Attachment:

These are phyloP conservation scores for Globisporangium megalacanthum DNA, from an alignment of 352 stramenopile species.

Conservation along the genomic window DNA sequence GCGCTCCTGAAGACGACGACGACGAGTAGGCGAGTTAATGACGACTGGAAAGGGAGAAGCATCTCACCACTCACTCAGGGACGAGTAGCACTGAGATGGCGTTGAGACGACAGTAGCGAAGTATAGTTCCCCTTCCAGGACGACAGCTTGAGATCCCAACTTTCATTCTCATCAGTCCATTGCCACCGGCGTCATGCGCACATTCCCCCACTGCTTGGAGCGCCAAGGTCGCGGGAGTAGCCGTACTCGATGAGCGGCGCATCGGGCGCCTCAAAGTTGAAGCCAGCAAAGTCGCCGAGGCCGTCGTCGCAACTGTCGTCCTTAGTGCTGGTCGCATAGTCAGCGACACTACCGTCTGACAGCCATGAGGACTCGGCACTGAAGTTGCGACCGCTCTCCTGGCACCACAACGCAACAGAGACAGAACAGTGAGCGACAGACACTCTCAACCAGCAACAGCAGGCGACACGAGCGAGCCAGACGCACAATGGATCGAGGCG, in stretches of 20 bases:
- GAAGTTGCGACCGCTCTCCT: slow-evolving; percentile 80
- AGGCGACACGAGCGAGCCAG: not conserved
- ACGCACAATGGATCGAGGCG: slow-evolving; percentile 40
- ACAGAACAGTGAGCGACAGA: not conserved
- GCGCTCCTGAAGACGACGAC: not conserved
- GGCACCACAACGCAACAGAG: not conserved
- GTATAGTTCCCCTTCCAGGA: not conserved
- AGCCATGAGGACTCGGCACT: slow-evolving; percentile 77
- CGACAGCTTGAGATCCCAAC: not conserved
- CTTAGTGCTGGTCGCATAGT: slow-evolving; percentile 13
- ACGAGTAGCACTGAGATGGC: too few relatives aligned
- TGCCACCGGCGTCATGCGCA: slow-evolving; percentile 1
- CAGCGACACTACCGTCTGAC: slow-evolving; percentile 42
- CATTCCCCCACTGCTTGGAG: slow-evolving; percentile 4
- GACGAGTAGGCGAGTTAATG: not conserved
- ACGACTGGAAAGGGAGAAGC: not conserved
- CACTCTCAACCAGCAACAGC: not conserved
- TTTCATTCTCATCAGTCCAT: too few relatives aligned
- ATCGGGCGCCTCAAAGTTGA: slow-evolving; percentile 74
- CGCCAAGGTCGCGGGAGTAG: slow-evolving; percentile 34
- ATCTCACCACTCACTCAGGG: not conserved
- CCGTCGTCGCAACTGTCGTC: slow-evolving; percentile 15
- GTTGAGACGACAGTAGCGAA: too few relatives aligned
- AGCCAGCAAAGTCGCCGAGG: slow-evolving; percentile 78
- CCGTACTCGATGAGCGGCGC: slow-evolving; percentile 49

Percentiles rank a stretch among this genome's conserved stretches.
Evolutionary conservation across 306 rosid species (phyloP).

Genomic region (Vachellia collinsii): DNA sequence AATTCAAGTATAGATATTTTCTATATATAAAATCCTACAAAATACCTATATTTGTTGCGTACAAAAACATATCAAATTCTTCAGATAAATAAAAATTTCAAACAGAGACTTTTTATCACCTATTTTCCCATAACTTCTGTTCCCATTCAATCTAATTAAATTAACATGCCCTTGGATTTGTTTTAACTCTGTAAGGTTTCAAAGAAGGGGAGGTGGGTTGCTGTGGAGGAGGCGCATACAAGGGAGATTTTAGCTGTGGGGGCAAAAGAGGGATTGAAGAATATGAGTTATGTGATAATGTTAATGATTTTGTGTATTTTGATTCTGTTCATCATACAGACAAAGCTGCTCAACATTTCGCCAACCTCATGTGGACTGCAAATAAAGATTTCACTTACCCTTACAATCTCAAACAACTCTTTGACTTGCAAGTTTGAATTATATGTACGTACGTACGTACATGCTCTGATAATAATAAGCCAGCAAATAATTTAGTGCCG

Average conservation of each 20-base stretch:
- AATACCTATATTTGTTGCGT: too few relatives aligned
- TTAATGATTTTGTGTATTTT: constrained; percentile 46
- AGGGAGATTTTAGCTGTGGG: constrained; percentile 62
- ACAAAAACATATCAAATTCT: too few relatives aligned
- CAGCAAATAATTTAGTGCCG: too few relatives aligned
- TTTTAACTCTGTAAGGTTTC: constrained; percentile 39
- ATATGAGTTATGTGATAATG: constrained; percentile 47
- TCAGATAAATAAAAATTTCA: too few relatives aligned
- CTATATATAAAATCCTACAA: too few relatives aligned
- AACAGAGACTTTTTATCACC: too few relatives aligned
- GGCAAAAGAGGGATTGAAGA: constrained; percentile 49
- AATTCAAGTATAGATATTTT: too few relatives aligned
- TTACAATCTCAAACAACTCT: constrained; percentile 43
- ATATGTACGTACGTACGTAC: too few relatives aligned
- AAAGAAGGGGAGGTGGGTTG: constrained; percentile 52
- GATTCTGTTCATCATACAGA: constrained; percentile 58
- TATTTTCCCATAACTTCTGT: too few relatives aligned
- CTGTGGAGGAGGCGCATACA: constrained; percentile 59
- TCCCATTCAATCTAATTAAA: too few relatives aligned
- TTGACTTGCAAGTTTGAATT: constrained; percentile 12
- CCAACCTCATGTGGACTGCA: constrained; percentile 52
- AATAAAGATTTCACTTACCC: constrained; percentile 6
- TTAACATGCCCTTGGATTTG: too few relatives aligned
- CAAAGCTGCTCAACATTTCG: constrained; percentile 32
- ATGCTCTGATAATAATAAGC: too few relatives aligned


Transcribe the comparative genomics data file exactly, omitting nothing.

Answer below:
These are phyloP conservation scores for Globisporangium megalacanthum DNA, from an alignment of 352 stramenopile species.

Conservation along the genomic window DNA sequence GCGCTCCTGAAGACGACGACGACGAGTAGGCGAGTTAATGACGACTGGAAAGGGAGAAGCATCTCACCACTCACTCAGGGACGAGTAGCACTGAGATGGCGTTGAGACGACAGTAGCGAAGTATAGTTCCCCTTCCAGGACGACAGCTTGAGATCCCAACTTTCATTCTCATCAGTCCATTGCCACCGGCGTCATGCGCACATTCCCCCACTGCTTGGAGCGCCAAGGTCGCGGGAGTAGCCGTACTCGATGAGCGGCGCATCGGGCGCCTCAAAGTTGAAGCCAGCAAAGTCGCCGAGGCCGTCGTCGCAACTGTCGTCCTTAGTGCTGGTCGCATAGTCAGCGACACTACCGTCTGACAGCCATGAGGACTCGGCACTGAAGTTGCGACCGCTCTCCTGGCACCACAACGCAACAGAGACAGAACAGTGAGCGACAGACACTCTCAACCAGCAACAGCAGGCGACACGAGCGAGCCAGACGCACAATGGATCGAGGCG, in stretches of 20 bases:
- GAAGTTGCGACCGCTCTCCT: slow-evolving; percentile 80
- AGGCGACACGAGCGAGCCAG: not conserved
- ACGCACAATGGATCGAGGCG: slow-evolving; percentile 40
- ACAGAACAGTGAGCGACAGA: not conserved
- GCGCTCCTGAAGACGACGAC: not conserved
- GGCACCACAACGCAACAGAG: not conserved
- GTATAGTTCCCCTTCCAGGA: not conserved
- AGCCATGAGGACTCGGCACT: slow-evolving; percentile 77
- CGACAGCTTGAGATCCCAAC: not conserved
- CTTAGTGCTGGTCGCATAGT: slow-evolving; percentile 13
- ACGAGTAGCACTGAGATGGC: too few relatives aligned
- TGCCACCGGCGTCATGCGCA: slow-evolving; percentile 1
- CAGCGACACTACCGTCTGAC: slow-evolving; percentile 42
- CATTCCCCCACTGCTTGGAG: slow-evolving; percentile 4
- GACGAGTAGGCGAGTTAATG: not conserved
- ACGACTGGAAAGGGAGAAGC: not conserved
- CACTCTCAACCAGCAACAGC: not conserved
- TTTCATTCTCATCAGTCCAT: too few relatives aligned
- ATCGGGCGCCTCAAAGTTGA: slow-evolving; percentile 74
- CGCCAAGGTCGCGGGAGTAG: slow-evolving; percentile 34
- ATCTCACCACTCACTCAGGG: not conserved
- CCGTCGTCGCAACTGTCGTC: slow-evolving; percentile 15
- GTTGAGACGACAGTAGCGAA: too few relatives aligned
- AGCCAGCAAAGTCGCCGAGG: slow-evolving; percentile 78
- CCGTACTCGATGAGCGGCGC: slow-evolving; percentile 49

Percentiles rank a stretch among this genome's conserved stretches.
Evolutionary conservation across 306 rosid species (phyloP).

Genomic region (Vachellia collinsii): DNA sequence AATTCAAGTATAGATATTTTCTATATATAAAATCCTACAAAATACCTATATTTGTTGCGTACAAAAACATATCAAATTCTTCAGATAAATAAAAATTTCAAACAGAGACTTTTTATCACCTATTTTCCCATAACTTCTGTTCCCATTCAATCTAATTAAATTAACATGCCCTTGGATTTGTTTTAACTCTGTAAGGTTTCAAAGAAGGGGAGGTGGGTTGCTGTGGAGGAGGCGCATACAAGGGAGATTTTAGCTGTGGGGGCAAAAGAGGGATTGAAGAATATGAGTTATGTGATAATGTTAATGATTTTGTGTATTTTGATTCTGTTCATCATACAGACAAAGCTGCTCAACATTTCGCCAACCTCATGTGGACTGCAAATAAAGATTTCACTTACCCTTACAATCTCAAACAACTCTTTGACTTGCAAGTTTGAATTATATGTACGTACGTACGTACATGCTCTGATAATAATAAGCCAGCAAATAATTTAGTGCCG

Average conservation of each 20-base stretch:
- AATACCTATATTTGTTGCGT: too few relatives aligned
- TTAATGATTTTGTGTATTTT: constrained; percentile 46
- AGGGAGATTTTAGCTGTGGG: constrained; percentile 62
- ACAAAAACATATCAAATTCT: too few relatives aligned
- CAGCAAATAATTTAGTGCCG: too few relatives aligned
- TTTTAACTCTGTAAGGTTTC: constrained; percentile 39
- ATATGAGTTATGTGATAATG: constrained; percentile 47
- TCAGATAAATAAAAATTTCA: too few relatives aligned
- CTATATATAAAATCCTACAA: too few relatives aligned
- AACAGAGACTTTTTATCACC: too few relatives aligned
- GGCAAAAGAGGGATTGAAGA: constrained; percentile 49
- AATTCAAGTATAGATATTTT: too few relatives aligned
- TTACAATCTCAAACAACTCT: constrained; percentile 43
- ATATGTACGTACGTACGTAC: too few relatives aligned
- AAAGAAGGGGAGGTGGGTTG: constrained; percentile 52
- GATTCTGTTCATCATACAGA: constrained; percentile 58
- TATTTTCCCATAACTTCTGT: too few relatives aligned
- CTGTGGAGGAGGCGCATACA: constrained; percentile 59
- TCCCATTCAATCTAATTAAA: too few relatives aligned
- TTGACTTGCAAGTTTGAATT: constrained; percentile 12
- CCAACCTCATGTGGACTGCA: constrained; percentile 52
- AATAAAGATTTCACTTACCC: constrained; percentile 6
- TTAACATGCCCTTGGATTTG: too few relatives aligned
- CAAAGCTGCTCAACATTTCG: constrained; percentile 32
- ATGCTCTGATAATAATAAGC: too few relatives aligned